Jan L. M. Hensen
Robijnring 30
5629GK, Eindhoven
+31 6532 30 382
Region: XIV
Honorarium: None
Building Performance Simulation – mind the gap

The energy performance gap refers to the difference between expected (during design) and actual energy performance of buildings. There is significant evidence to suggest that this gap is getting larger as buildings become more energy efficient. There appear to be three kinds of reasons for the energy performance gap. The first is misinterpretation of regulatory compliance calculations as predictions of in-use energy consumption. The second kind is related to issues with the actual operation of the building (services), such as undetected faults and non-optimal controls. The third kind has to do with discrepancies between design stage assumptions and reality during operation of the building. Examples of the latter kind are incorrect assumptions regarding actual occupant behavior, on-site weather data, unregulated sources of energy consumption (e.g. plug loads, server rooms, external lighting), and performance of innovative building components. The presentation will discuss and illustrate the first and second kind in some detail, but the main focus will be on the third kind. The presentation will also argue and demonstrate that it is often more effective and efficient to get better assumptions rather than to use more complex simulation models. The presentation will finish with a brief introduction of the use of simulation models during the operation of buildings; e.g. as a digital twin for fault detection and diagnosis or for (model based) control optimization. Where appropriate, the presentation will highlight ASHRAE’s achievements and ongoing efforts in these areas.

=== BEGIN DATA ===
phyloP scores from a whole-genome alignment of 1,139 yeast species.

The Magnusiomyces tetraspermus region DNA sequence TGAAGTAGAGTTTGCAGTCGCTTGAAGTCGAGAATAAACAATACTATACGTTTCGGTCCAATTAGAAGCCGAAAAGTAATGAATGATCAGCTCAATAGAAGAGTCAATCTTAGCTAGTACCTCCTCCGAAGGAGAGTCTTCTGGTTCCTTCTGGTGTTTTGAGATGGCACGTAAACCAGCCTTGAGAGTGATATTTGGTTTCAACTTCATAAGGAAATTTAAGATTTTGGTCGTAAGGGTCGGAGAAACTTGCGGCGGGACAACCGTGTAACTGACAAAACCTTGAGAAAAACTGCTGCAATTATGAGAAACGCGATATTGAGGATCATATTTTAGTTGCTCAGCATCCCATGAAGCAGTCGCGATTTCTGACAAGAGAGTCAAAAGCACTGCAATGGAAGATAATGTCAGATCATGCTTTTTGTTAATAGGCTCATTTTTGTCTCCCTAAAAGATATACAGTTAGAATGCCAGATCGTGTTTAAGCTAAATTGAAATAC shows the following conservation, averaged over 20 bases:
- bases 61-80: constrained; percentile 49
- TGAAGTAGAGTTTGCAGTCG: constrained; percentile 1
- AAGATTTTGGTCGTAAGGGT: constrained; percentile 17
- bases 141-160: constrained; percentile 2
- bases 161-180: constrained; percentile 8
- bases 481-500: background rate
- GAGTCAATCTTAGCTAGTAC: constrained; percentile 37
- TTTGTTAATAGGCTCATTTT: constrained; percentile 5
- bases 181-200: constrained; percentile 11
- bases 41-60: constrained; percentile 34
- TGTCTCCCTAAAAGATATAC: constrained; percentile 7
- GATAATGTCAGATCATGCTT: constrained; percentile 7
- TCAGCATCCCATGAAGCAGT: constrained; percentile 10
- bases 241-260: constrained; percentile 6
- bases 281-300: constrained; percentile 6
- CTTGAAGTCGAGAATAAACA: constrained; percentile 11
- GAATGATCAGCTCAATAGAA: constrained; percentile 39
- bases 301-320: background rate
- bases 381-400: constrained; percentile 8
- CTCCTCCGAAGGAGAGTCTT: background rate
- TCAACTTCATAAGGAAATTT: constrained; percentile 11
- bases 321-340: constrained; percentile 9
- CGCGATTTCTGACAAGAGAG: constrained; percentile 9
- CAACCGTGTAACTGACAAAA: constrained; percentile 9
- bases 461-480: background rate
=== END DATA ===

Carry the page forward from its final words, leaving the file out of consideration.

Building Performance Simulation – challenges and opportunities

The lecture will start with a general view of the background and current state of computational building energy performance simulation in the context of energy efficient buildings and districts. It will then discuss the currently most common application of building simulation which is for code compliance checking. However, when used appropriately building performance simulation has the potential to help reduce the environmental impact of the built environment, to improve the indoor environmental quality and productivity, as well as facilitating future innovation and technological progress in construction. For that to become widely available, the building simulation community still has to overcome several challenges both in terms of technology and application methodology. Several of these challenges relate to the need to provide better design support. Issues include early phase design support, multiscale approaches (from construction detail to district level), uncertainty and sensitivity analysis, robustness analysis (employing use and environmental change scenarios), optimization under uncertainty, inverse approach (to address "how to" instead of being able to answer "what if" questions), multi-physics (particularly inclusion of electrical power flow modeling), and integration in the construction process (using building information modeling (BIM), process modeling, etc). Another group of challenges relate to the need to provide support for building operation and management. Here the issues include accurate in-use energy consumption prediction and model predictive control. The presentation will highlight ASHRAE’s achievements and ongoing efforts in these areas.